Medical Negligence

Success Stories

€5.9 million settlement for man made blind due to medical negligence

Brendan Doyle - receiving the keys to his own home following the settlement in October 2018
Brendan Doyle - receiving the keys to his own home following the settlement in October 2018

The High Court has approved a settlement of €5.9 million in the case of a man who went blind because of mistakes in his medical treatment.

Brendan Doyle, 49, had a mild disability since his birth but had lived almost independently with some supports.

However in June 2011 a shunt to drain fluid from his brain became infected and was removed at Beaumont Hospital in Dublin.

He was discharged home without the shunt being replaced.

As a result, his condition deteriorated and he lost his sight.

His lawyers told the High Court the tragic consequence of the error is that he is now totally blind.

They said Mr Doyle had been able to cope reasonably well with his pre-existing disabilities but this was "the final straw".

He had to move out of his accommodation and live in a nursing home which he dislikes intensely, they said.

His family said that while living in the nursing home he could not receive proper rehabilitation and support and lost his independence.

They criticised what they said was a six-and-a-half year delay in the hospital admitting liability.

They said today's settlement will enable Mr Doyle to have a specially adapted home and the one-to-one support he needs.

In a statement issued after the settlement, his family said: "We and Brendan would return every cent of this settlement were it to mean that he could see again but we hope that with therapy and proper rehabilitation, Brendan will, at least, once again become an active member of his community and begin to enjoy life once more.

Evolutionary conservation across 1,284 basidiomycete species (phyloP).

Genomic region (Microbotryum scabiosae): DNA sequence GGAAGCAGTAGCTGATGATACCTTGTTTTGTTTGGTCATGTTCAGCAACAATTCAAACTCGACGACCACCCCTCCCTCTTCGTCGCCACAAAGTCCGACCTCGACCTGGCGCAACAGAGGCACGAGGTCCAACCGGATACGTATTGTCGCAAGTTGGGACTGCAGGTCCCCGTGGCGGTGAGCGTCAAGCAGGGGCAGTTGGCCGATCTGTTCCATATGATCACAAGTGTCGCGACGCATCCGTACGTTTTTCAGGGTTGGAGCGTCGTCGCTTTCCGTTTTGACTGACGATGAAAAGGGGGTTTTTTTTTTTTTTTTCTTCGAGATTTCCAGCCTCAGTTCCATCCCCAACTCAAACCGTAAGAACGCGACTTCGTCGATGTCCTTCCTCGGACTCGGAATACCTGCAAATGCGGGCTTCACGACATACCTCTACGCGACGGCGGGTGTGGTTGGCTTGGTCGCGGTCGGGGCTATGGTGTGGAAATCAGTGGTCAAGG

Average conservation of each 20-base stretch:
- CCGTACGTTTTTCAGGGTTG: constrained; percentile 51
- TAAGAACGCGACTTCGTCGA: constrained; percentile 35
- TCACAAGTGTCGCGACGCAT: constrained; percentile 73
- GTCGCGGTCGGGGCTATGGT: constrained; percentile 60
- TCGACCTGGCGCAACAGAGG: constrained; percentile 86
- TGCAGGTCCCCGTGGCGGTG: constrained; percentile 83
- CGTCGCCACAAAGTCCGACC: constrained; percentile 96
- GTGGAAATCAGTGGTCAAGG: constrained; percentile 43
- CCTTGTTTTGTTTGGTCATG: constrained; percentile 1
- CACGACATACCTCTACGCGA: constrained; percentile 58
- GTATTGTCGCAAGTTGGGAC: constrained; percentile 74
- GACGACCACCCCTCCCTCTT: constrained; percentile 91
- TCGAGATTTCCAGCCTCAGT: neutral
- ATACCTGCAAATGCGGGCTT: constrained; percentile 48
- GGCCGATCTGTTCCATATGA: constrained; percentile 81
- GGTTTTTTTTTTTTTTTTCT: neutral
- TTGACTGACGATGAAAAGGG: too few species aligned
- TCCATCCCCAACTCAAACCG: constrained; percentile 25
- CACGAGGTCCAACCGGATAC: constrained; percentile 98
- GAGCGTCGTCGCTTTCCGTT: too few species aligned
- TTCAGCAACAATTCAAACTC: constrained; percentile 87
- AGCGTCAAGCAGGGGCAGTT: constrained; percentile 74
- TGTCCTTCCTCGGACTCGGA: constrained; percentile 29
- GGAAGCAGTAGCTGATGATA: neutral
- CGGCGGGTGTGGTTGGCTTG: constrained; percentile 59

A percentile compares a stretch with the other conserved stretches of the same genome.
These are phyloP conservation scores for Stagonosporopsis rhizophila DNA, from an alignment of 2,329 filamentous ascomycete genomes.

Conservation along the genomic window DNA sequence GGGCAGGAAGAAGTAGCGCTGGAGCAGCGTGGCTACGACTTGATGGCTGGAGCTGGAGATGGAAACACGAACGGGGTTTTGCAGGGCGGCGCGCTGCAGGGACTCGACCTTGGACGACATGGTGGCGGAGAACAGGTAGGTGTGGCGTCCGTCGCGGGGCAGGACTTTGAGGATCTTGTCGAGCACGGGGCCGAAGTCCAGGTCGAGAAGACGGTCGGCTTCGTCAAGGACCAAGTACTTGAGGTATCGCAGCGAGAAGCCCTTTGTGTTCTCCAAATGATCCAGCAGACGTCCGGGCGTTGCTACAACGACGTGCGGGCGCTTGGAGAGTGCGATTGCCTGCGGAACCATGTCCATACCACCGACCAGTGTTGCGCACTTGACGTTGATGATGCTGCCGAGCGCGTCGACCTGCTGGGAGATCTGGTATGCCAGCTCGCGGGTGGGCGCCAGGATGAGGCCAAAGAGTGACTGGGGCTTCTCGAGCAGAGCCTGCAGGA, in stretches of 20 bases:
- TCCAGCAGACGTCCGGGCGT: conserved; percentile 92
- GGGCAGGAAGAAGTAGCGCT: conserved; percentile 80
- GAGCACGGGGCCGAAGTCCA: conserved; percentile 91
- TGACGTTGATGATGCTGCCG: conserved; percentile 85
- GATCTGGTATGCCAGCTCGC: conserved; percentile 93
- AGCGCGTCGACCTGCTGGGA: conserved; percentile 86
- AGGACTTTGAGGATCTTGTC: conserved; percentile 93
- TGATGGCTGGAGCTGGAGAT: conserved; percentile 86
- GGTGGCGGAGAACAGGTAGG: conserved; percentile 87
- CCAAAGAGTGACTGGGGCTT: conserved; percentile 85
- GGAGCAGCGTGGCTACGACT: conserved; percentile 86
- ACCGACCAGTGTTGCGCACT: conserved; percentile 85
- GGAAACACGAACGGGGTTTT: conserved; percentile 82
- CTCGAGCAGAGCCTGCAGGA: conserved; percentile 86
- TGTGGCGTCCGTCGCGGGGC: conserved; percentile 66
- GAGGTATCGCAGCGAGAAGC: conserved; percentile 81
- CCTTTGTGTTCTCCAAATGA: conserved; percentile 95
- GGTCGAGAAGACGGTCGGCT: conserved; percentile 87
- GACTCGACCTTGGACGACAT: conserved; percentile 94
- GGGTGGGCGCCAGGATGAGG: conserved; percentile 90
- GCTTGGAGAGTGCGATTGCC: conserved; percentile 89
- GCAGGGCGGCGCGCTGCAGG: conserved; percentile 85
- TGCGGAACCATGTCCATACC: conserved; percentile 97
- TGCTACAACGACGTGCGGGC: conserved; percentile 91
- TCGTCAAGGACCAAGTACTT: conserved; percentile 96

"We are very aggrieved that liability was admitted only in January of this year, some six-and-a-half years after the event and Brendan has consequentially wasted almost seven years of his life in a nursing home with no effective rehabilitation programme, surrounded by elderly patients and having to wait for a call bell to be answered just so he can use the bathroom."

Mr Doyle's lawyers told the court the hospital had met the case reasonably and fairly but after difficult negotiations a settlement figure had been reached in the sum of €5.9m.

The money will pay for the construction of a new home and his care needs into the future.

Mr Justice Kevin Cross approved the settlement and thanked Mr Doyle's brother, John, for the care the family had given him to date.

The judge said he was pleased that liability had been admitted and that the defendants had taken a reasonable approach to the settlement.